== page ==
[I received a copy of this novel from NetGalley, in exchange for an honest review.]
A very interesting theme, but ultimately this novel felt more like an introduction.
I liked the idea of a world shaping its inventions through thoughts, from concepts and a strange machine called the Blunderbuss. I liked the explanation behind how this weird science worked, where exactly the concepts and images came from, not to mention that in general, anything that has to do with dreams tends to fascinate me. One part of the world living a relatively placid existence, with nights spent in quiet, without dreams; and the other, its counterpart, having to sift through dreams nightmares in order to send feedback. And the remnants, what nobody wants, the pollution born from human minds, which just goes… somewhere else. Although the explanations weren’t too easy to follow at first, soon they made sense.
Another thing I liked was how the “mysterious boy” didn’t end up as the mandatory love interest, the one that always ends up trampling over the plot in typical YA novels, whether their genre is actually romance or not. It was quite refreshing, and I can only hope that the world and the stakes presented by the “dream engine” will not fall prey to “luuuurve” in the next volume. There’s enough going in without giving in to trends. So, authors, thank you for sticking to the weird science and dreams and contraptions here.
However, as I was reading, I kept feeling that a lot of things often got rehashed and repeated more than necessary—that some trimming would’ve been in order. It took a long time for what I thought would be the plot to unfurl, and while Eila’s hesitation and questioning herself was totally understandable, it still looked to me like beating around the bush, instead of helping flesh out her character as well as others. In the end, Cora, Daw, Levi (for a few minutes, I couldn’t even remember his name, even though I’ve just finished reading the book… that’s how much an impression he made on me), all the others, were more shades than actual people. Eila was the most developed of all, yet her running in circles in her mind kept her at a basic level: I still don’t know what she likes and dislikes, for instance. I think this is the kind of plot where less time should’ve been spent on introspection, and more on subplots (no need for complex ones: simple things such as more than just Atwell confronting Eila after dinner, or someone realising she wasn’t with Cora every evening, etc.).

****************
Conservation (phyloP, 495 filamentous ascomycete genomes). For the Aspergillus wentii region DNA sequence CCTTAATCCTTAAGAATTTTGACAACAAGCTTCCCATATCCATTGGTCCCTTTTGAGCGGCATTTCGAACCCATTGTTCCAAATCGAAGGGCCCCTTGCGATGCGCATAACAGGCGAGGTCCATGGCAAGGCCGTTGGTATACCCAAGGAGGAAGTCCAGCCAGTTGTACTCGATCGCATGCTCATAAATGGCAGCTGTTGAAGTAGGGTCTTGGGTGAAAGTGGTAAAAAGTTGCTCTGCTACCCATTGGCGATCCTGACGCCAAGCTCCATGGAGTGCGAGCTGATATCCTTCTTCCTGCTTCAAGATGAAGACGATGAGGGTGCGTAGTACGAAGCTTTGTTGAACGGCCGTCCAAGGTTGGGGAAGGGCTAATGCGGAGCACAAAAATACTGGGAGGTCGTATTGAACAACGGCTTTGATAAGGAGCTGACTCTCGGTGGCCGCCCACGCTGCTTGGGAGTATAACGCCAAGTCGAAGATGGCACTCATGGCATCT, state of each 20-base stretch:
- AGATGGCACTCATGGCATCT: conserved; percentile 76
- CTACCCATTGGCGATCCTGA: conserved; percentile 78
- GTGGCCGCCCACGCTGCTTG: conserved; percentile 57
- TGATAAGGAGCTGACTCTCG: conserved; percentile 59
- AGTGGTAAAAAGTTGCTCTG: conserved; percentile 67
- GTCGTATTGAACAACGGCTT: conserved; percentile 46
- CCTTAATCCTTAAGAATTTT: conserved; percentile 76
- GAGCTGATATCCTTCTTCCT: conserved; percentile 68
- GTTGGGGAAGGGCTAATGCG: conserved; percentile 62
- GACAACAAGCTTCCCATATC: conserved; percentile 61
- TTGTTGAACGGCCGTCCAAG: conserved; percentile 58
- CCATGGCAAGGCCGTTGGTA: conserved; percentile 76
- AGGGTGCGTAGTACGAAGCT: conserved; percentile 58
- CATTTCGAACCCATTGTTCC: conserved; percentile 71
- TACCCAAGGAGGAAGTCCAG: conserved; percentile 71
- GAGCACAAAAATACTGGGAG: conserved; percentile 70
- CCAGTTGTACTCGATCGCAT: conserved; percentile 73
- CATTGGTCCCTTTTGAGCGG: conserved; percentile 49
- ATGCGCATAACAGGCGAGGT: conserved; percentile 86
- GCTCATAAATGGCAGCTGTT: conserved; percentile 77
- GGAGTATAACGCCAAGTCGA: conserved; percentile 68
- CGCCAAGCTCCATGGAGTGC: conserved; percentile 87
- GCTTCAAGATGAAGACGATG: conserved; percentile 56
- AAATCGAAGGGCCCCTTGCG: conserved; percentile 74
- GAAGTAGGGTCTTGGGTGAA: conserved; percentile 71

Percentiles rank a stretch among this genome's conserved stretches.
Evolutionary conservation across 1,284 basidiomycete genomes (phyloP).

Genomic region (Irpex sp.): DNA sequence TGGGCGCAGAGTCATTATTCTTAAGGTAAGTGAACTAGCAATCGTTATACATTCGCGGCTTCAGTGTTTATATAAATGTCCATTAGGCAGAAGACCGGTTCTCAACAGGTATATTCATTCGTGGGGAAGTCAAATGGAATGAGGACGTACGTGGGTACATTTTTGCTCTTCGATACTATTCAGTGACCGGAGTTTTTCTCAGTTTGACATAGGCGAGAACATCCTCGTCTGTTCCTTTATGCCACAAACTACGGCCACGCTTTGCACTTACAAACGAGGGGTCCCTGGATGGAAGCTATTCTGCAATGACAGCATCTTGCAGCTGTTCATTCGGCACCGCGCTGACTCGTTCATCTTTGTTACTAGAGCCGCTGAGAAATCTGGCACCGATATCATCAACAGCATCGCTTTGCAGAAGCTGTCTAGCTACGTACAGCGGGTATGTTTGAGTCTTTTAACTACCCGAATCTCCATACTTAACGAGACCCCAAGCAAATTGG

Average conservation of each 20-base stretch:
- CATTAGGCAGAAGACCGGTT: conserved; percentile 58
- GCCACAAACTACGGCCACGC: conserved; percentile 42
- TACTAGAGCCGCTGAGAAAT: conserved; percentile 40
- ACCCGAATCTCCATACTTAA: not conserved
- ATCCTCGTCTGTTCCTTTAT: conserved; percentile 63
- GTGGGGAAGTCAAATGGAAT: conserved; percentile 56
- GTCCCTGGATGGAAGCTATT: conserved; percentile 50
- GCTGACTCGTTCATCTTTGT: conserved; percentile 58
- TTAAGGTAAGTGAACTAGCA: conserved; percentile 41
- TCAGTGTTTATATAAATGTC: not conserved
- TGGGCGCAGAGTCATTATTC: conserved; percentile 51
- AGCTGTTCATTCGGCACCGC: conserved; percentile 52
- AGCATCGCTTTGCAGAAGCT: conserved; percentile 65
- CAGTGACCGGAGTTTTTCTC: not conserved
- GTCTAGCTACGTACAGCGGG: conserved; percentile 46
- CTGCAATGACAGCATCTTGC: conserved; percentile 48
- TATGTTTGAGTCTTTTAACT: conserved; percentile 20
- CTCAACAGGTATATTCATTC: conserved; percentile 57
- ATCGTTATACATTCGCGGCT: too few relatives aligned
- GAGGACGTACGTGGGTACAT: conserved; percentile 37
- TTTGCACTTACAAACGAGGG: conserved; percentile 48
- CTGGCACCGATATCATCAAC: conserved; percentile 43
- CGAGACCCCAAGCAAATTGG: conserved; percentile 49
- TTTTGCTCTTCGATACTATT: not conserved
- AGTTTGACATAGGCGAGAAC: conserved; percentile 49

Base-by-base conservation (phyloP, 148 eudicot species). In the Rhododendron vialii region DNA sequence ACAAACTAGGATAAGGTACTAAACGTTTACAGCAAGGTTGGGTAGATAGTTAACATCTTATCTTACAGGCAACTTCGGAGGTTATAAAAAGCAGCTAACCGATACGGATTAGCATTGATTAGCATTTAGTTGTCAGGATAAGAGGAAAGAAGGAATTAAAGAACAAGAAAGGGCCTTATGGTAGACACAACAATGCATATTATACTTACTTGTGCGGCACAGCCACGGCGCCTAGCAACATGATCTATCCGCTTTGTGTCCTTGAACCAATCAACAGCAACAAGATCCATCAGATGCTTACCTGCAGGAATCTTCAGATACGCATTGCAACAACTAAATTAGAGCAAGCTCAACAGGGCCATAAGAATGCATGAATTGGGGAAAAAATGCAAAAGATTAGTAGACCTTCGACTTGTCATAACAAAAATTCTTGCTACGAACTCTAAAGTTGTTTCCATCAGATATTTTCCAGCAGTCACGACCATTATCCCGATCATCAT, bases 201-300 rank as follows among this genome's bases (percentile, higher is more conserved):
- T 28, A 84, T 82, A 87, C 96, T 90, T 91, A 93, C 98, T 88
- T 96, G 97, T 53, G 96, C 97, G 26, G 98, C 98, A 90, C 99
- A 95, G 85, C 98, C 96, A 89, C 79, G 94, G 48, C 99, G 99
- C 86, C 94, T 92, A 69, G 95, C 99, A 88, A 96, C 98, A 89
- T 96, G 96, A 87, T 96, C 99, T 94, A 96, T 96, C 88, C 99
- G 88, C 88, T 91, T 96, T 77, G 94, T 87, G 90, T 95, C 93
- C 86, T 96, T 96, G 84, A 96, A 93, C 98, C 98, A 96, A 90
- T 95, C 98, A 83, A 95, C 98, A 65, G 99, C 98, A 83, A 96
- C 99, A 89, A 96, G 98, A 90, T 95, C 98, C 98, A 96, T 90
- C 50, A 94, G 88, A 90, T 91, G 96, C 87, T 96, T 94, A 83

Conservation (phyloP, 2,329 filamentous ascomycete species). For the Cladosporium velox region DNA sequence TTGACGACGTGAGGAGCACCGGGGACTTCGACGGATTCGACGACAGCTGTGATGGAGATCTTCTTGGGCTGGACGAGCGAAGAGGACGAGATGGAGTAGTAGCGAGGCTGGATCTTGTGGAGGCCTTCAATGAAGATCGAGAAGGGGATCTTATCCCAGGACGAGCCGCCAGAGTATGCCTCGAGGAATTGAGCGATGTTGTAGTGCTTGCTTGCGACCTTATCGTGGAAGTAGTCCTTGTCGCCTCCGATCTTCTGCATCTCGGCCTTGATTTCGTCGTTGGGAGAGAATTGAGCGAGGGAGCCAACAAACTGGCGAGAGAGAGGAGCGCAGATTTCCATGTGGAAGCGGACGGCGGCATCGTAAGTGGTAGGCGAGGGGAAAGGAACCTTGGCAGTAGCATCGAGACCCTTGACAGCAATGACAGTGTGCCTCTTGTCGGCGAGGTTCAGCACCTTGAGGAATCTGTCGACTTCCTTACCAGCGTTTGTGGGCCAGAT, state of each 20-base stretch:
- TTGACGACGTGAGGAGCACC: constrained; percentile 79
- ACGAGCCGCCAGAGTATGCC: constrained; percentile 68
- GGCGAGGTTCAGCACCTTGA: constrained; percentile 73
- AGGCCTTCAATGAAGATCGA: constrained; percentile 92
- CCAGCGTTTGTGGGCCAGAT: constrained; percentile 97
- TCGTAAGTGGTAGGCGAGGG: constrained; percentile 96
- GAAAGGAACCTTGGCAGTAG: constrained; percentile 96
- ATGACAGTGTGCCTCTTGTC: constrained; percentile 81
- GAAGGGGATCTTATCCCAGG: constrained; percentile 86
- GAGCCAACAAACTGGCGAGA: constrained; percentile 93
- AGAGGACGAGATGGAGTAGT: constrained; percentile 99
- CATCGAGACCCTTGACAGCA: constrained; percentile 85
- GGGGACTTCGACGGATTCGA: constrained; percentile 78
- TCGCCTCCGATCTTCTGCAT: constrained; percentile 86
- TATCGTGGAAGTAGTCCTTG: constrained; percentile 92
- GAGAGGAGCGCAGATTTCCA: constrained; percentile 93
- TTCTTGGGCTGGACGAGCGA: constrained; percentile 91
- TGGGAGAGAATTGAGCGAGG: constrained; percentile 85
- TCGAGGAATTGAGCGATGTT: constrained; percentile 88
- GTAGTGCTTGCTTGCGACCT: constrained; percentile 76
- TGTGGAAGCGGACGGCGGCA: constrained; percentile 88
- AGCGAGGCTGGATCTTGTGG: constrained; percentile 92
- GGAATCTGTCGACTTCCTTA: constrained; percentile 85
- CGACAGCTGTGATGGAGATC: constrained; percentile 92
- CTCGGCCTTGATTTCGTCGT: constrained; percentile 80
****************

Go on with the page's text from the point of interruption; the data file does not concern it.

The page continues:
So much potential, so many endless possibilities, yet never truly explored...
The world itself, albeit interesting, also suffers from the “pocket universe syndrome”, in that the idea behind its foundations is great, but it seems really, really tiny, no more than a city and some land around it. It could be an island, for what it’s worth, completely isolated, and I didn’t get the feeling of a “real” world, for all its talks of airships and pilots bringing goods from other areas. How far is Stensue from Waldron’s Gate? Is Pavilion only under the latter, or does it extend everywhere? Are there other Pavilions under other towns? And so on.
Conclusion: despite finding quite a few likeable elements in there, I didn’t enjoy it as much as I thought I would. I may or may not pick the second book someday, to see if the potential of this series is going to be properly exploited; right now, though, I really don’t know.